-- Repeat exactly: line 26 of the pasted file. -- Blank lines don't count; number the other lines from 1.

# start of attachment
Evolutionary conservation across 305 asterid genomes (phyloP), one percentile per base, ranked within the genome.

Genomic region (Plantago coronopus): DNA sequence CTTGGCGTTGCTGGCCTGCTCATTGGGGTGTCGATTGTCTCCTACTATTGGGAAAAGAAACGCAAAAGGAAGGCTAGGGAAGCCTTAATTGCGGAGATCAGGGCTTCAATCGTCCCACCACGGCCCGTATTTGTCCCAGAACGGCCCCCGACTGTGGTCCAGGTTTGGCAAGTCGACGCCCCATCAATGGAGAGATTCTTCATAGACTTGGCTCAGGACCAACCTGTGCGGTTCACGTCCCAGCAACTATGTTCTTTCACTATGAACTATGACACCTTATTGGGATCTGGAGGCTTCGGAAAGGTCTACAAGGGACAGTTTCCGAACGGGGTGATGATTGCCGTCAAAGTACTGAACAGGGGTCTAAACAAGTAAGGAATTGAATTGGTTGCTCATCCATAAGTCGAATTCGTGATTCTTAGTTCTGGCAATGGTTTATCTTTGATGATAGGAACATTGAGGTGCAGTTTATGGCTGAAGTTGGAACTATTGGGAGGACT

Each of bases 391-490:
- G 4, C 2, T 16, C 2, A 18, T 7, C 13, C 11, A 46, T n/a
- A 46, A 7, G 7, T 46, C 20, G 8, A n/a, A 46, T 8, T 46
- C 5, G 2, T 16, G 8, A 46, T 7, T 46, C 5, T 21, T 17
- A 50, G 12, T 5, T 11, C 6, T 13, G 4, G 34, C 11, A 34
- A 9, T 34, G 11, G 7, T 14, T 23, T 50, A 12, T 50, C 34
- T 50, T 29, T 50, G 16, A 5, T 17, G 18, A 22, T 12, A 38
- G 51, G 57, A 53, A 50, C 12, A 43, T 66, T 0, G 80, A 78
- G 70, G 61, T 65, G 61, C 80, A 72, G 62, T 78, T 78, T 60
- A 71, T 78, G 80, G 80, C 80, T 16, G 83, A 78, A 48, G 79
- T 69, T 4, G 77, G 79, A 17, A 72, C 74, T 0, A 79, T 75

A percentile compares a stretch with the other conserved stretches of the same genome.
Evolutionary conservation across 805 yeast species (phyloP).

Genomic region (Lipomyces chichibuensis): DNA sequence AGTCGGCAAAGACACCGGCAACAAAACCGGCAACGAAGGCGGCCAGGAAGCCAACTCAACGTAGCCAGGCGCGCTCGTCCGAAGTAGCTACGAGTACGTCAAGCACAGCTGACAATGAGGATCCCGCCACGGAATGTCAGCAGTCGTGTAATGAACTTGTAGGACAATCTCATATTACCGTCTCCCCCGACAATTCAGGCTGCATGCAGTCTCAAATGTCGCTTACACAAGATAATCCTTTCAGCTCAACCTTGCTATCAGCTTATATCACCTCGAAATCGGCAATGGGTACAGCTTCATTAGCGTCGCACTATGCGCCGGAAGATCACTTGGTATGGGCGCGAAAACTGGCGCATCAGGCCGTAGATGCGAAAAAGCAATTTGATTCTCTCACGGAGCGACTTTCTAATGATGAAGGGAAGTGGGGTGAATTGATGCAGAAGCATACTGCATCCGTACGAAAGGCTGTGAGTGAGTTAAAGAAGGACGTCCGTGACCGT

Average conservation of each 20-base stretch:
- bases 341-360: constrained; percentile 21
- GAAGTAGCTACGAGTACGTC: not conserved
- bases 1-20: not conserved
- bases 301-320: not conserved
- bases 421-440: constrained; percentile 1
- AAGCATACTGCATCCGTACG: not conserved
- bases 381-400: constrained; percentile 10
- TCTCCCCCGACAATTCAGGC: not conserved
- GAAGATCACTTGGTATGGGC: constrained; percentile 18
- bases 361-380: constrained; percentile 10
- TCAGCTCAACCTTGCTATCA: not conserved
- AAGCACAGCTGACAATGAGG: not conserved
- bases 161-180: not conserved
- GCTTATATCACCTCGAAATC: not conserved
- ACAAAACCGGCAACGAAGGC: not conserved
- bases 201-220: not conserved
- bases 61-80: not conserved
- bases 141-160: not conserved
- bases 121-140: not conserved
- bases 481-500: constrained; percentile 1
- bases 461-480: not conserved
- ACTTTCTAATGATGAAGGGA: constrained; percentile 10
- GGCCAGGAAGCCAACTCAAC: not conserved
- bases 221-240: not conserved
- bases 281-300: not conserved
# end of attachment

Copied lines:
- GAAGATCACTTGGTATGGGC: constrained; percentile 18